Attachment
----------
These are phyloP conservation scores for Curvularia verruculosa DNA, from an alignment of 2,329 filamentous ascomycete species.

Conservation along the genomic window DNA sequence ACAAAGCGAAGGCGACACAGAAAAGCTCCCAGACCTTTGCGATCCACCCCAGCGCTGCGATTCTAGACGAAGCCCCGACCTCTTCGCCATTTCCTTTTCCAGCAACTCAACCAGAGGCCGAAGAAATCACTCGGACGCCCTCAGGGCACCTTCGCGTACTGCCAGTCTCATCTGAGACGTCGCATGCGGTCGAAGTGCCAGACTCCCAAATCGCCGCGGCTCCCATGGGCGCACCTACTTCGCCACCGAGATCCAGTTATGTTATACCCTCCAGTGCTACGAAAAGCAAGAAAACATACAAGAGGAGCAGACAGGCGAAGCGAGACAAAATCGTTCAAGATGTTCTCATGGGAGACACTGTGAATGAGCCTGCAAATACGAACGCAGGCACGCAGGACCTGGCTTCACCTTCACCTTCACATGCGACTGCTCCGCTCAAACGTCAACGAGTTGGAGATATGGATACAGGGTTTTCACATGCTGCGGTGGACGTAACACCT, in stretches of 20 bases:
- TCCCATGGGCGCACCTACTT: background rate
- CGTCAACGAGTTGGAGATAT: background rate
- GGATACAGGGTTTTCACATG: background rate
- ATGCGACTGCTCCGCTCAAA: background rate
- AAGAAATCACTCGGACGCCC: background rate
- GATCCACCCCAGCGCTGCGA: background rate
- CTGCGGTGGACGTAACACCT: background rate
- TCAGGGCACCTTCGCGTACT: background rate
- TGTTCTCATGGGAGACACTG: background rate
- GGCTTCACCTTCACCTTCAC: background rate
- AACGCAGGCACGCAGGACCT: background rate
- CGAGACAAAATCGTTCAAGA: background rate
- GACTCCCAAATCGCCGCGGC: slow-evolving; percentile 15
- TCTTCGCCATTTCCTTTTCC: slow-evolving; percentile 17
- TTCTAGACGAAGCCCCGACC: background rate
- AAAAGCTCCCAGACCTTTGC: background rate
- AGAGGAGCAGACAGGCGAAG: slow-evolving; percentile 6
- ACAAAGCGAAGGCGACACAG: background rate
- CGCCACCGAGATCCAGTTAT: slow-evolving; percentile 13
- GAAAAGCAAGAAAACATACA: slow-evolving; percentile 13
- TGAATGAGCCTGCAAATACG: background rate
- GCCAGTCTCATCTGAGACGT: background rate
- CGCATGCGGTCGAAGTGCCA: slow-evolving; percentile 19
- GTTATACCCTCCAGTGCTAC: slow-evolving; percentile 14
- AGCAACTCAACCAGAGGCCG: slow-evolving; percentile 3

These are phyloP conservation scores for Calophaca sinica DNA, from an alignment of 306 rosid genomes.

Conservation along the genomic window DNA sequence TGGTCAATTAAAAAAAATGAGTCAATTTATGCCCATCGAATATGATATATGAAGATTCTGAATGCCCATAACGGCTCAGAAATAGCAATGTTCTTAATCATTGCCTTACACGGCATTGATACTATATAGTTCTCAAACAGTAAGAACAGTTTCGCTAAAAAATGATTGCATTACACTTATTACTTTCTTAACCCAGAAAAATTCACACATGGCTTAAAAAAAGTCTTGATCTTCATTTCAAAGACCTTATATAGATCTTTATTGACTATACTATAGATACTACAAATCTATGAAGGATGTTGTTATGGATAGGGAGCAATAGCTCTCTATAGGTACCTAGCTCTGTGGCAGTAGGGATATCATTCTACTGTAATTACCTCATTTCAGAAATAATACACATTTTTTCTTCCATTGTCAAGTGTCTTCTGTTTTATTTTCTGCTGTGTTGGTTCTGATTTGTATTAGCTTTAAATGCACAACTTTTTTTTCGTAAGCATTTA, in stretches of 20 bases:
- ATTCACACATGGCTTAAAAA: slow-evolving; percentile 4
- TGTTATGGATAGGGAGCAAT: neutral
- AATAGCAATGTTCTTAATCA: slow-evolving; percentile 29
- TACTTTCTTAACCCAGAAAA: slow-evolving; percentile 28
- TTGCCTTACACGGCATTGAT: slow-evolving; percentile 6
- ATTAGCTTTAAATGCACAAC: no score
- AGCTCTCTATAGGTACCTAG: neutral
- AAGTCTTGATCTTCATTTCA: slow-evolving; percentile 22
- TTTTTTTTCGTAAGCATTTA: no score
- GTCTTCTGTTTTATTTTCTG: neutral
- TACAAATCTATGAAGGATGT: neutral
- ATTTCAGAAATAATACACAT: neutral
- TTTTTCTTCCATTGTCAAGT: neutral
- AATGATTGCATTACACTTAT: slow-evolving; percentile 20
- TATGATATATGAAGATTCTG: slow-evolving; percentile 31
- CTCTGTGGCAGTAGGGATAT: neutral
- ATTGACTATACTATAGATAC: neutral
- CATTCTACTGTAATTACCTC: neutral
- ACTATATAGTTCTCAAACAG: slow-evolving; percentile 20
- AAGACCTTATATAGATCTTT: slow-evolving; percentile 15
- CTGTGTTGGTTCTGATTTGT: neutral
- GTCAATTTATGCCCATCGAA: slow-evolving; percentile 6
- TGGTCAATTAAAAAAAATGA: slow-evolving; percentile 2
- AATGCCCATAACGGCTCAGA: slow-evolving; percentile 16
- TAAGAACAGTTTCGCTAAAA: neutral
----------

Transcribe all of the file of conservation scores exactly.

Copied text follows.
These are phyloP conservation scores for Curvularia verruculosa DNA, from an alignment of 2,329 filamentous ascomycete species.

Conservation along the genomic window DNA sequence ACAAAGCGAAGGCGACACAGAAAAGCTCCCAGACCTTTGCGATCCACCCCAGCGCTGCGATTCTAGACGAAGCCCCGACCTCTTCGCCATTTCCTTTTCCAGCAACTCAACCAGAGGCCGAAGAAATCACTCGGACGCCCTCAGGGCACCTTCGCGTACTGCCAGTCTCATCTGAGACGTCGCATGCGGTCGAAGTGCCAGACTCCCAAATCGCCGCGGCTCCCATGGGCGCACCTACTTCGCCACCGAGATCCAGTTATGTTATACCCTCCAGTGCTACGAAAAGCAAGAAAACATACAAGAGGAGCAGACAGGCGAAGCGAGACAAAATCGTTCAAGATGTTCTCATGGGAGACACTGTGAATGAGCCTGCAAATACGAACGCAGGCACGCAGGACCTGGCTTCACCTTCACCTTCACATGCGACTGCTCCGCTCAAACGTCAACGAGTTGGAGATATGGATACAGGGTTTTCACATGCTGCGGTGGACGTAACACCT, in stretches of 20 bases:
- TCCCATGGGCGCACCTACTT: background rate
- CGTCAACGAGTTGGAGATAT: background rate
- GGATACAGGGTTTTCACATG: background rate
- ATGCGACTGCTCCGCTCAAA: background rate
- AAGAAATCACTCGGACGCCC: background rate
- GATCCACCCCAGCGCTGCGA: background rate
- CTGCGGTGGACGTAACACCT: background rate
- TCAGGGCACCTTCGCGTACT: background rate
- TGTTCTCATGGGAGACACTG: background rate
- GGCTTCACCTTCACCTTCAC: background rate
- AACGCAGGCACGCAGGACCT: background rate
- CGAGACAAAATCGTTCAAGA: background rate
- GACTCCCAAATCGCCGCGGC: slow-evolving; percentile 15
- TCTTCGCCATTTCCTTTTCC: slow-evolving; percentile 17
- TTCTAGACGAAGCCCCGACC: background rate
- AAAAGCTCCCAGACCTTTGC: background rate
- AGAGGAGCAGACAGGCGAAG: slow-evolving; percentile 6
- ACAAAGCGAAGGCGACACAG: background rate
- CGCCACCGAGATCCAGTTAT: slow-evolving; percentile 13
- GAAAAGCAAGAAAACATACA: slow-evolving; percentile 13
- TGAATGAGCCTGCAAATACG: background rate
- GCCAGTCTCATCTGAGACGT: background rate
- CGCATGCGGTCGAAGTGCCA: slow-evolving; percentile 19
- GTTATACCCTCCAGTGCTAC: slow-evolving; percentile 14
- AGCAACTCAACCAGAGGCCG: slow-evolving; percentile 3

These are phyloP conservation scores for Calophaca sinica DNA, from an alignment of 306 rosid genomes.

Conservation along the genomic window DNA sequence TGGTCAATTAAAAAAAATGAGTCAATTTATGCCCATCGAATATGATATATGAAGATTCTGAATGCCCATAACGGCTCAGAAATAGCAATGTTCTTAATCATTGCCTTACACGGCATTGATACTATATAGTTCTCAAACAGTAAGAACAGTTTCGCTAAAAAATGATTGCATTACACTTATTACTTTCTTAACCCAGAAAAATTCACACATGGCTTAAAAAAAGTCTTGATCTTCATTTCAAAGACCTTATATAGATCTTTATTGACTATACTATAGATACTACAAATCTATGAAGGATGTTGTTATGGATAGGGAGCAATAGCTCTCTATAGGTACCTAGCTCTGTGGCAGTAGGGATATCATTCTACTGTAATTACCTCATTTCAGAAATAATACACATTTTTTCTTCCATTGTCAAGTGTCTTCTGTTTTATTTTCTGCTGTGTTGGTTCTGATTTGTATTAGCTTTAAATGCACAACTTTTTTTTCGTAAGCATTTA, in stretches of 20 bases:
- ATTCACACATGGCTTAAAAA: slow-evolving; percentile 4
- TGTTATGGATAGGGAGCAAT: neutral
- AATAGCAATGTTCTTAATCA: slow-evolving; percentile 29
- TACTTTCTTAACCCAGAAAA: slow-evolving; percentile 28
- TTGCCTTACACGGCATTGAT: slow-evolving; percentile 6
- ATTAGCTTTAAATGCACAAC: no score
- AGCTCTCTATAGGTACCTAG: neutral
- AAGTCTTGATCTTCATTTCA: slow-evolving; percentile 22
- TTTTTTTTCGTAAGCATTTA: no score
- GTCTTCTGTTTTATTTTCTG: neutral
- TACAAATCTATGAAGGATGT: neutral
- ATTTCAGAAATAATACACAT: neutral
- TTTTTCTTCCATTGTCAAGT: neutral
- AATGATTGCATTACACTTAT: slow-evolving; percentile 20
- TATGATATATGAAGATTCTG: slow-evolving; percentile 31
- CTCTGTGGCAGTAGGGATAT: neutral
- ATTGACTATACTATAGATAC: neutral
- CATTCTACTGTAATTACCTC: neutral
- ACTATATAGTTCTCAAACAG: slow-evolving; percentile 20
- AAGACCTTATATAGATCTTT: slow-evolving; percentile 15
- CTGTGTTGGTTCTGATTTGT: neutral
- GTCAATTTATGCCCATCGAA: slow-evolving; percentile 6
- TGGTCAATTAAAAAAAATGA: slow-evolving; percentile 2
- AATGCCCATAACGGCTCAGA: slow-evolving; percentile 16
- TAAGAACAGTTTCGCTAAAA: neutral